of care, such as indigenous landscape and ecosystem cultivation through 

-      The increasingly experimental and digitally infrastructured 
nature of ecological transitions, especially in urban settings. The 
repurposing of the smart urbanism big data assemblage towards 
mission-driven climate-neutral futures, and the new “timescape of smart 
cities” (Kitchin 2019).  The interferences and interactions between the 
dashboardization of everyday life (Tkacz 2021), urban management 
(Mattern 2015) and the climate governance.

-      The non-terrestrial or amphibious timescapes where 
infrastructural reparation, redesign, and retreat are modelled, planned, 
and practiced. Whereas these follow reactive and anticipatory patterns 
there are also spatiotemporal shifts ruthlessly enforced, both new like 
the opening of the Arctic (Howe 2022) and the rise of deep sea mining 
(Childs 2020), and older ones like the extraction of fossil fuels 
(Kaposy 2017).

Deadline for abstract submissions: July 15th, 2022

Abstracts (in English) with a maximum length of 500 words should be sent 
as email attachments to and carbon 
copied to the guest editors. Notification of acceptance will be 
communicated by the end of July 2022.  Full papers (in English with a 
maximum length of 8,000 words including notes and references) will be 
due by November 30th 2022 and will be subject to a double-blind peer 
review process. We expect to publish the special issue in 2023.

For information and questions, please contact:

Claudio Coletta,


Adam, Barbara (1998) Timescapes of Modernity: The Environment and 
Invisible Hazards, London, Routledge.

Bensaude-Vincent, Bernadette (2021) Rethinking Time in Response to the 
Anthropocene: From Timescales to Timescapes, in “The Anthropocene 
Review”, April 2021, pp. 1-14.

Childs, John (2020) Extraction in Four Dimensions: Time, Space and the 
Emerging Geo(-)politics of Deep-Sea Mining, in “Geopolitics”, 25 (2), 
pp. 189–213.

Danowski, Déborah and Viveiros de Castro, Eduardo B. (2017) The Ends of 
the World, Cambridge, Polity Press.

Edwards, Paul N. (2013) A Vast Machine: Computer Models, Climate Data, 
and the Politics of Global Warming, Cambridge, The MIT Press.

Ghelfi, Andrea and Papadopoulos, Dimitris (2021) Ecological Transition: 
What It Is and How to Do It. Community Technoscience and Green 
Democracy, in “Tecnoscienza”, 12 (2), pp.13-38.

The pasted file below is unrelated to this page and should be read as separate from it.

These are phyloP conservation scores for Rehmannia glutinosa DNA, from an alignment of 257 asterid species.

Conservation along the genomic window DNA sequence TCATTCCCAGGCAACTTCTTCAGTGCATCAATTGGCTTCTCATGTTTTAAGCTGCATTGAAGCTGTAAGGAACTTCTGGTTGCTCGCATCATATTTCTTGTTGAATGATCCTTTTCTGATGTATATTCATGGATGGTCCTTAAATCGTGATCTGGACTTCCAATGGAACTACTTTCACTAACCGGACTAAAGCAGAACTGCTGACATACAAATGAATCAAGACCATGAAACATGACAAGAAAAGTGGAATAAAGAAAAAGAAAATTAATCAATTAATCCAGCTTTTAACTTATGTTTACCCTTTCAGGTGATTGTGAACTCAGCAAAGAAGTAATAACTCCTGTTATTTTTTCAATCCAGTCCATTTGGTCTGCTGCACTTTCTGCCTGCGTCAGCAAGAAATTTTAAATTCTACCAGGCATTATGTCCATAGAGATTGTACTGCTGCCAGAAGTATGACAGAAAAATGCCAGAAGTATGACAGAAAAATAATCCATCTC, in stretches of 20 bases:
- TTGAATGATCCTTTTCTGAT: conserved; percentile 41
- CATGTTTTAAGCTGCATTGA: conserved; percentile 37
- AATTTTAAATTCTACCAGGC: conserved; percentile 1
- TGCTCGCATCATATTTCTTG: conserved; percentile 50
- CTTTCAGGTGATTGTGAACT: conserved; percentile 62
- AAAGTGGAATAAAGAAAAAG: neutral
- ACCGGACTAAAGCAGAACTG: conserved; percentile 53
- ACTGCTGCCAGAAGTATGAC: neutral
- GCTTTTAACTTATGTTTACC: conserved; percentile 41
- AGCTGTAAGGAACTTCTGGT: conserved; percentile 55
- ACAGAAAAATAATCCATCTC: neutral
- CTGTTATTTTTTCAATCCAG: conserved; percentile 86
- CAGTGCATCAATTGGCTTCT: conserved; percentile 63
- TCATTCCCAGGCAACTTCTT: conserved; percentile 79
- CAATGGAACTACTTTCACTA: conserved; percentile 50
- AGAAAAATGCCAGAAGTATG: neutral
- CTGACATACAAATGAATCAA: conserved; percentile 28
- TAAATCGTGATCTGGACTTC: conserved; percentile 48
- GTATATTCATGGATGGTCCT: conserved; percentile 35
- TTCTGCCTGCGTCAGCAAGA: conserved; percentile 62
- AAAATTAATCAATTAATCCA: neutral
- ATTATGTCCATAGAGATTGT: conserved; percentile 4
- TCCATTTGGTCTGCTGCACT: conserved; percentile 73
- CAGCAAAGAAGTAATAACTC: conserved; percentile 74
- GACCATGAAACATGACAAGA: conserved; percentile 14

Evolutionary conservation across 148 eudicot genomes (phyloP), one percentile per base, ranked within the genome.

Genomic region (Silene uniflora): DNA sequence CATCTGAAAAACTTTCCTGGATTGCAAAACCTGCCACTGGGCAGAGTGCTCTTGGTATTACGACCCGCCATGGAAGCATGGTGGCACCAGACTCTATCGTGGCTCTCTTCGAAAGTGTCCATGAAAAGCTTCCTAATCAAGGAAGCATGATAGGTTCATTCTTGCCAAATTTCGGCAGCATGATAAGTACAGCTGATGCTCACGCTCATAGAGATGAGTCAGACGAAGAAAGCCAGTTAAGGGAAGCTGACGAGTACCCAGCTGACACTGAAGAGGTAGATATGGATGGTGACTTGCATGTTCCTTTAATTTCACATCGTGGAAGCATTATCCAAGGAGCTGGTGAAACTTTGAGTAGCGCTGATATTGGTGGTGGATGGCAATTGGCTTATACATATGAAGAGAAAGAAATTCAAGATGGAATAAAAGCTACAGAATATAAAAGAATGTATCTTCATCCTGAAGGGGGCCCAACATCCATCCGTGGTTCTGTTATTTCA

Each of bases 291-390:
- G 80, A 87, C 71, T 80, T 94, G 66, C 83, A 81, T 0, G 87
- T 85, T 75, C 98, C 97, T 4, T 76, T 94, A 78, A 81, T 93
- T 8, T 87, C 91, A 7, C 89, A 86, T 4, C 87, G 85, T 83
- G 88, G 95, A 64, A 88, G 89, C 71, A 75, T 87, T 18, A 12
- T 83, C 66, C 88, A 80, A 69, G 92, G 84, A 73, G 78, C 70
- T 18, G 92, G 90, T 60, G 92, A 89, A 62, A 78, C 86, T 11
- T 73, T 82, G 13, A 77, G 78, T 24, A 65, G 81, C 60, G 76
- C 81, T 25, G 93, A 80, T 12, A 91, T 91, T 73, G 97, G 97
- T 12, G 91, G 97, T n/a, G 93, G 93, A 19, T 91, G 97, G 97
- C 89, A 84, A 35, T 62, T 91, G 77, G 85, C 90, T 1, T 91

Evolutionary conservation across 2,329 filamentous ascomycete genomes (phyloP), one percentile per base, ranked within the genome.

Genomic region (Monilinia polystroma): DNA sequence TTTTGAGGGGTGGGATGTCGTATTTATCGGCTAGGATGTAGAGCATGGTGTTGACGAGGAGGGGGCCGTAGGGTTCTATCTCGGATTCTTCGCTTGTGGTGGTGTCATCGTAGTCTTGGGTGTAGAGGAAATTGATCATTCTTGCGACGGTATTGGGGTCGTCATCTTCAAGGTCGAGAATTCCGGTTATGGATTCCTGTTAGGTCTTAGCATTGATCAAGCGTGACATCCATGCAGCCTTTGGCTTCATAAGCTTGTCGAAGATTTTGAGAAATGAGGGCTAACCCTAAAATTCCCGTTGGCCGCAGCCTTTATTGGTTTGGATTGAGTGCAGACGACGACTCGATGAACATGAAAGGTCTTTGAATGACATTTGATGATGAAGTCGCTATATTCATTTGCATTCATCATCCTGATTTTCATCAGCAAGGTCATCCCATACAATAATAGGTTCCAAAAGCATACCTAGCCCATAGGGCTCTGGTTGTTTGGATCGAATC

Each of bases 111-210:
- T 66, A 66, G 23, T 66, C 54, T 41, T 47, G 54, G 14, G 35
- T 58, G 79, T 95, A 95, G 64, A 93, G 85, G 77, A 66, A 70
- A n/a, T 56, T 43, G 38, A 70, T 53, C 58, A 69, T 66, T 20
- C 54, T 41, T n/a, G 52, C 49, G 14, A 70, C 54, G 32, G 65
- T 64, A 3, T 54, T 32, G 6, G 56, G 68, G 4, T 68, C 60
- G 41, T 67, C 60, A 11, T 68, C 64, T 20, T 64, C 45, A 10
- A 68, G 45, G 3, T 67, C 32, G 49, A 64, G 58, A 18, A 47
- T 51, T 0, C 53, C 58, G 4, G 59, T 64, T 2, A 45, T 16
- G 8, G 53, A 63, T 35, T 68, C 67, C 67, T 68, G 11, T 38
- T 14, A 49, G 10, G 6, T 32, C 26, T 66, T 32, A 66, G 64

Hirsbrunner, Simon D. (2021) A New Science for Future: Climate Impact 
Modeling and the Quest for Digital Openness, Bielefeld, transcript Verlag.

Howe, Cymene (2022) To Melt Away: Abstractive Sensations in Ice, in A. 
Mason (ed.), Arctic Abstractive Industry: Assembling the Valuable and 
Vulnerable North, New York, Berghahn.

Ialenti, Vincent (2020) Deep Time Reckoning: How Future Thinking Can 
Help Earth Now, Cambridge, The MIT Press.

Kaposy, Tim (2017) Petroleum’s Longue Durée: Writing Oil’s Temporalities 
into History, in S. Wilson, A. Carlson, and I. Szeman (eds.), 
Petrocultures: Oil, Politics, Culture, Montreal, McGill-Queen’s 
University Press, pp. 389–405.

Kitchin, Rob (2019) The Timescape of Smart Cities, in “Annals of the 
American Association of Geographers” 109 (3), pp. 775–790.

Latour, Bruno (2017) Facing Gaia: Eight Lectures on the New Climate 
Regime, Cambridge, Polity Press.

Mattern, Shannon (2015) Mission Control: A History of the Urban 
Dashboard, in “Places Journal”, online.

Mitchell, Timothy (2020) Infrastructures Work on Time, in “E-Flux”, 

Nordblad, Julia (2021) On the Difference between Anthropocene and 
Climate Change Temporalities, in “Critical Inquiry”, 47 (2), pp. 328–348.

Stengers, Isabelle (2013) Matters of Cosmopolitics: On the Provocations 
of Gaia, in Etienne Turpin (ed.), Architecture in the Anthropocene: 
Encounters among Design, Deep Time, Science and Philosophy, pp. 171–182.

Taussig, Michael (2020) Mastery of Non-Mastery in the Age of Meltdown, 
Chicago, University of Chicago Press.

Tkacz, Nathaniel (2021) Being with Data: the dashboarding of everyday 
life., Cambridge, Polity Press.

La Redazione *Tecnoscienza* | Italian 
Journal of Science and Technology Studies